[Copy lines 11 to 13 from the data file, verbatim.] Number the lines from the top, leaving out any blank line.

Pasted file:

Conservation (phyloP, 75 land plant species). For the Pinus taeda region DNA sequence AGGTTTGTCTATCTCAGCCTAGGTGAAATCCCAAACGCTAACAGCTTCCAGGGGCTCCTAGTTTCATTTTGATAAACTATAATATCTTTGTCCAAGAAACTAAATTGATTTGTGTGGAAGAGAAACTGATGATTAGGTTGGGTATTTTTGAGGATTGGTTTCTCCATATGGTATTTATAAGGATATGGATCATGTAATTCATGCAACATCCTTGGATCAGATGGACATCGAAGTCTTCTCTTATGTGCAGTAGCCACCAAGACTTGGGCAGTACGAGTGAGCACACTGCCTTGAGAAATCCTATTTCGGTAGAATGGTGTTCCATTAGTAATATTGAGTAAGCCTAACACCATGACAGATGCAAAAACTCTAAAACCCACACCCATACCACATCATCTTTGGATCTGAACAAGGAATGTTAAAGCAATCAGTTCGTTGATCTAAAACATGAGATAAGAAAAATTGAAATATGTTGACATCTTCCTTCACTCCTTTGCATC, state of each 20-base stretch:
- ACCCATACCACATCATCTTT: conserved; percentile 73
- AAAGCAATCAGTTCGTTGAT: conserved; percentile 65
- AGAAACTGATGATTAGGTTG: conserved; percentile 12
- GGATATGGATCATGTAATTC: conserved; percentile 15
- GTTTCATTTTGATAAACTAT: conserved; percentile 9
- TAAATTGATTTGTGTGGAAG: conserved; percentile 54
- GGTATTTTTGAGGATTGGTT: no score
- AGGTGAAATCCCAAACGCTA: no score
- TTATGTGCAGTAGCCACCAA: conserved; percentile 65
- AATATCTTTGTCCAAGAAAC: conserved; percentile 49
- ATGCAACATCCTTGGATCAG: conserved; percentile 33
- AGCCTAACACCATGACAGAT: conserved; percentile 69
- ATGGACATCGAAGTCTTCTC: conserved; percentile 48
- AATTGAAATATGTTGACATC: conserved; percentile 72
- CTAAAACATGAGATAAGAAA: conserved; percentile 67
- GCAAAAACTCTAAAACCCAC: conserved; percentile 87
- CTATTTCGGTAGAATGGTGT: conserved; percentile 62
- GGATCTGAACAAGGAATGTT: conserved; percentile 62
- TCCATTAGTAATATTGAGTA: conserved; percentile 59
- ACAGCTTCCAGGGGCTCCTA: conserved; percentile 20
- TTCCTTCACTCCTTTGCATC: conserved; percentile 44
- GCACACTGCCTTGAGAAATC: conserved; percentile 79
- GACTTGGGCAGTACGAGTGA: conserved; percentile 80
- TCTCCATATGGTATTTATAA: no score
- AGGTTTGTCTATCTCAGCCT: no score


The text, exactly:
- AATATCTTTGTCCAAGAAAC: conserved; percentile 49
- ATGCAACATCCTTGGATCAG: conserved; percentile 33
- AGCCTAACACCATGACAGAT: conserved; percentile 69